Frank LaRoche

Oval sepia photo of photographer LaRoche

On the eve of the boom that began the city of Everett, a Seattle photographer traveled by sternwheeler to the townsite on Port Gardner Bay, toting his tripod, view camera and a heavy parcel of unexposed glass plates.

The month was October, the year 1891, and the man behind the camera was dapper, mustachioed Frank La Roche. His job: fulfilling a commission for the management of the Puget Sound Wire Nail and Steel Company, one of the industries which was to line the perimeters of Henry Hewitt’s “City of Smokestacks.”

La Roche arrived by steamer to discover a bleak peninsula stripped of much of its timber and shrouded in the smoke of burning stumps. The city-to-be was in fact two small settlements on opposite sides of the site. The east side community was clustered at the intersection of Pacific Avenue and Chestnut Street. There one found the little office of the Brown Engineering Company, a firm busy laying out streets and surveying new additions to be platted. 

Black and white photo of the Monte Cristo hotel under construction

Nearby was Boughton Aldrich’s Workingmen’s Grocery and the tent hotel of W. A. Tegtmeier. A little further north on Chestnut stood the Everett Meat Market run by Jack Bone, who later became Everett’s first fire chief. A tent next door to Bone housed Saner’s Barber Shop, where one could drop off clothes to be shipped to Snohomish for laundering.

Steamers docked at the foot of Pacific under somewhat makeshift circumstances until Swalwell’s Dock at the foot of Hewitt was finished in January of 1892. On the bayfront the nailworks was under construction. At the west end of ungraded Hewitt Avenue was the original residence of the Rucker family, a two-story white frame building. A little south of there was a building known as Miley and Henderson’s store, which doubled as the local post office.

The Seattle-Montana Railroad line was nearing completion. The section along the Everett bayfront was already finished and passenger runs began less than two months after LaRoche took his series of photos for the nail company.

In addition to his cumbersome picture-taking gear, La Roche brought impressive skills and reputation with him to Everett. Born in Pennsylvania in 1853, he began his photographic career in a Philadelphia studio at 17. Two years later he was operating his own shop, and at 21 he gained nationwide publicity by making the longest time exposure that had yet been done—a picture of an ancient church in St. Augustine, Florida. He opened the lens at ten in the morning and closed it 30 hours later, on the afternoon of the following day.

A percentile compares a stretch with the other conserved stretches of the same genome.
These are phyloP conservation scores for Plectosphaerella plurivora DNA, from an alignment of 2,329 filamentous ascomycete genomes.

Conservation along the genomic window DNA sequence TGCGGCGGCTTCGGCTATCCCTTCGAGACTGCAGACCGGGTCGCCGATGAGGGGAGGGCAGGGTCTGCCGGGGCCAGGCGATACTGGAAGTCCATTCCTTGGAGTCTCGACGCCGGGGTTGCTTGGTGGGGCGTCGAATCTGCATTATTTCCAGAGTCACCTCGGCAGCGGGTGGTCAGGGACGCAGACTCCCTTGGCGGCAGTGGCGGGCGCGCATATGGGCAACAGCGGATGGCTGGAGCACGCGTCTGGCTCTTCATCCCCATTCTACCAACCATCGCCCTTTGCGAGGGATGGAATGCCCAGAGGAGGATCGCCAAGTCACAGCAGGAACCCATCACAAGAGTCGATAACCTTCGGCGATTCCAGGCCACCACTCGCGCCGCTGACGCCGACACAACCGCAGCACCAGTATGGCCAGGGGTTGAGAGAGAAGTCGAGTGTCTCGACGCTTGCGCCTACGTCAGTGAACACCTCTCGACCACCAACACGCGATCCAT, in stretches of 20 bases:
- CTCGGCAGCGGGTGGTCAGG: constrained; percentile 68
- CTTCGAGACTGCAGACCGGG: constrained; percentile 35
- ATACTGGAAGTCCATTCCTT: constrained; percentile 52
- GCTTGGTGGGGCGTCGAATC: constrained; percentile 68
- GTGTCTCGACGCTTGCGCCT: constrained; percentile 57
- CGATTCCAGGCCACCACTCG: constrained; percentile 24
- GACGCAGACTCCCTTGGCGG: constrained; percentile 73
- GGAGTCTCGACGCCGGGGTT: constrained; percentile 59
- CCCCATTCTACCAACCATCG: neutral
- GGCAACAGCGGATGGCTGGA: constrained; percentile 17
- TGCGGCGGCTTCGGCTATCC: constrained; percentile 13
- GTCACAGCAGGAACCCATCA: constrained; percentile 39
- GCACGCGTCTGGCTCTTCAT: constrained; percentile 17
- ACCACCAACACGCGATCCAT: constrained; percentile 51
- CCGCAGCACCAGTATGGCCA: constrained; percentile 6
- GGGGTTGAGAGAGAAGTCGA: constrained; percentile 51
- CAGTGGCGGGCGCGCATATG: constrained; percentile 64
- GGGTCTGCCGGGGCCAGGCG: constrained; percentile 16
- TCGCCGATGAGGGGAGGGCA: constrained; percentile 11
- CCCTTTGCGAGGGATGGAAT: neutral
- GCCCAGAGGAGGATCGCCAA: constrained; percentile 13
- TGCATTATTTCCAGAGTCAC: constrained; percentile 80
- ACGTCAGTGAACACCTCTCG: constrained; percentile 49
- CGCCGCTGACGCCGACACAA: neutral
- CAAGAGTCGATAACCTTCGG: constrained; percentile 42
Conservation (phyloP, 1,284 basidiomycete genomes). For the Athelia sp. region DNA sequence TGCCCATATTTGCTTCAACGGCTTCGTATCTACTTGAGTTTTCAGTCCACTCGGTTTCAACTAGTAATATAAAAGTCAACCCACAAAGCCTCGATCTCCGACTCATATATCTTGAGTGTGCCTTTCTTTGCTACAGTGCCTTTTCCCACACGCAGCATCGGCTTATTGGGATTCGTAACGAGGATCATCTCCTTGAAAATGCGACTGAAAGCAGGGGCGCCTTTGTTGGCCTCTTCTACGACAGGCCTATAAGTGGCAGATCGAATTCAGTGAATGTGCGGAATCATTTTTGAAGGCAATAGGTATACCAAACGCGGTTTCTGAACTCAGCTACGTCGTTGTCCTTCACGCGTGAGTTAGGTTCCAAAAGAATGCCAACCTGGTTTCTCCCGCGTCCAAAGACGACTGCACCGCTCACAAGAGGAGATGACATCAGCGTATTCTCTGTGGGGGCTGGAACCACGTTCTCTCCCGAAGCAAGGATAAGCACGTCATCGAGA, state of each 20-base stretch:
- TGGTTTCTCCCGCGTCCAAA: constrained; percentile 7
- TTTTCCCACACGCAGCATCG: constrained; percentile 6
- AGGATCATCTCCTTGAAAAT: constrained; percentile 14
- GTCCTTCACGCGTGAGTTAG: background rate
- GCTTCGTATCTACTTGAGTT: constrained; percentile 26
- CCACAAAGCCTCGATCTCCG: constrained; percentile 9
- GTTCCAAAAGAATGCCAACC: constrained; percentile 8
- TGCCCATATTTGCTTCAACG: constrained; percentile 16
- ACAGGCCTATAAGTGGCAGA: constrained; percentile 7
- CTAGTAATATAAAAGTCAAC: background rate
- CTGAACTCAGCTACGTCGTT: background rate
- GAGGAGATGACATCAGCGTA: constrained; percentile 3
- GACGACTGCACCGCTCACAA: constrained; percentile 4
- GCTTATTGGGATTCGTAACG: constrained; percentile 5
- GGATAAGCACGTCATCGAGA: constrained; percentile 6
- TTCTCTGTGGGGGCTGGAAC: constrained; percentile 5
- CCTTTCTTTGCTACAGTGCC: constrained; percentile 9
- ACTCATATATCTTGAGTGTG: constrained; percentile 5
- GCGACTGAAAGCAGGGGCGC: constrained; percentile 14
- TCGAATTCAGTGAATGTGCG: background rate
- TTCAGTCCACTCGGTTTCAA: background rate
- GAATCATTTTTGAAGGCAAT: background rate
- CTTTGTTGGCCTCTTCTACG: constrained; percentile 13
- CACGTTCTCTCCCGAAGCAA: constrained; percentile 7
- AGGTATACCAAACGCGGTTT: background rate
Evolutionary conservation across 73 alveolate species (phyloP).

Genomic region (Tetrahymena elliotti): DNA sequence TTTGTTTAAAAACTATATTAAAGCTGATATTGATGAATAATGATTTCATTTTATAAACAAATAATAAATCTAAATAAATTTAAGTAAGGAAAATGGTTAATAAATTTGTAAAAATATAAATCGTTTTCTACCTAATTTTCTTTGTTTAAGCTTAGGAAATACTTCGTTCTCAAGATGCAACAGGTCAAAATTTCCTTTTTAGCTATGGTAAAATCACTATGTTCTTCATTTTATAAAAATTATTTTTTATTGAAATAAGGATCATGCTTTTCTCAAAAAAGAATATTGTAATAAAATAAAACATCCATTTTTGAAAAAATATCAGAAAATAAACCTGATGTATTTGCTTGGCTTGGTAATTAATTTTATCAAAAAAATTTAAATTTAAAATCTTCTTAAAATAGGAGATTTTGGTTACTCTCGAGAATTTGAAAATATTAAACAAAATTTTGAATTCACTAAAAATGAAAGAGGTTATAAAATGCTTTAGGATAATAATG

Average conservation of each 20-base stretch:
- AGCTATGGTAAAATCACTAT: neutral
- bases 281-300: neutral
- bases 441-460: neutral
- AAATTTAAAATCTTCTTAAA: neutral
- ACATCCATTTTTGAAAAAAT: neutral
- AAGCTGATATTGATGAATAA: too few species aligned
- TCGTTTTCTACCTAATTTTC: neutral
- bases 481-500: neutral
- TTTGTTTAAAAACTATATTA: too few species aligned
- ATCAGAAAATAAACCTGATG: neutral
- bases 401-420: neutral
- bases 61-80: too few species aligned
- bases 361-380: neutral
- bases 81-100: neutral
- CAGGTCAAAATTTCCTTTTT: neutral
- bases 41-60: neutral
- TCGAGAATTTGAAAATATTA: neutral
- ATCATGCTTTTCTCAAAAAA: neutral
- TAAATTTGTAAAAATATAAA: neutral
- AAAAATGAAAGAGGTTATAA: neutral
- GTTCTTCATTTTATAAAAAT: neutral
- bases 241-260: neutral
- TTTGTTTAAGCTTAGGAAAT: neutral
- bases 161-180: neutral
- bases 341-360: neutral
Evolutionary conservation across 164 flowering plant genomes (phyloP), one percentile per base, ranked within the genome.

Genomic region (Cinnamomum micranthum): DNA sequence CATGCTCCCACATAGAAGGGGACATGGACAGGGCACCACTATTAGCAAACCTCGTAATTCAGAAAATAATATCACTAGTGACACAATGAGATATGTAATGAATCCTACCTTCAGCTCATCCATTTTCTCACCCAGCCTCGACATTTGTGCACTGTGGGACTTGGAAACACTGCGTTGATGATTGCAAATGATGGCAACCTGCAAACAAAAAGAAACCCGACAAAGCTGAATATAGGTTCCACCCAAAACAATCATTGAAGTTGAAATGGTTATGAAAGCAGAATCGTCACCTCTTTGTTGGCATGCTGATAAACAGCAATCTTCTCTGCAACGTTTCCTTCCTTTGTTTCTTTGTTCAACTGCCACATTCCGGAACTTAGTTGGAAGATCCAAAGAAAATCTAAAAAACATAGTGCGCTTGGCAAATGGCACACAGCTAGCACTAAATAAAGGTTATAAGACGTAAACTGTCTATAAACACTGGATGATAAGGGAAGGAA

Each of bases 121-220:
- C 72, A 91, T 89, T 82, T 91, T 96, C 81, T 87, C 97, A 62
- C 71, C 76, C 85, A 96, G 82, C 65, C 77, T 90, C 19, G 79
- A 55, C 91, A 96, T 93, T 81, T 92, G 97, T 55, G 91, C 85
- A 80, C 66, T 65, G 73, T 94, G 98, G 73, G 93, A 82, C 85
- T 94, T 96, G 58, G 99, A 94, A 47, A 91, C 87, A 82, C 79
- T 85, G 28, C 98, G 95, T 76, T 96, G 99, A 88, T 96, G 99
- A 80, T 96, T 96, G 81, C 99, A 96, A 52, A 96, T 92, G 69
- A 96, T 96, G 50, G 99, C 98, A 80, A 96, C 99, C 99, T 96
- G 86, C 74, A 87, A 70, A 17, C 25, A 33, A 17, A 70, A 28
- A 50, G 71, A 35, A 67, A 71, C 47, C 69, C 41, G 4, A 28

In 1878, the U. S. government commissioned him to make a difficult series of telescopic shots of the transit of the planet Mercury, an unprecedented feat that was a minor milestone in the field of photographic astronomy.

Eleven years and innumerable awards later, he arrived in Seattle. It was late summer and a disastrous fire had just destroyed much of the city. As Seattle rebuilt, LaRoche established one of the finest photographic studios in the Northwest, a base from which he embarked on hundreds of picture-taking expeditions. 

La Roche made at least three more trips to Everett during the year that followed his first photo series of the area, sandwiching the visits between excursions to Alaska, where he was laying the groundwork for a project that promised to outshine the Mercury photos and the St. Augustine time exposure in lasting importance. Between 1890 and 1902 he made over 100 round-trips to the Klondike and the 3,000 pictures he took there were acclaimed during his lifetime as an unsurpassed chronicle of the Alaskan Gold Rush.

An active professional photographer until he was 73, La Roche remained busy and vital until he suffered a sudden, fatal heart attack at 84. The fate of his Gold Rush collection is unknown, but it appears to have been lost sometime after his death. The University of Washington Special Collections department has much of La Roche’s work on their website.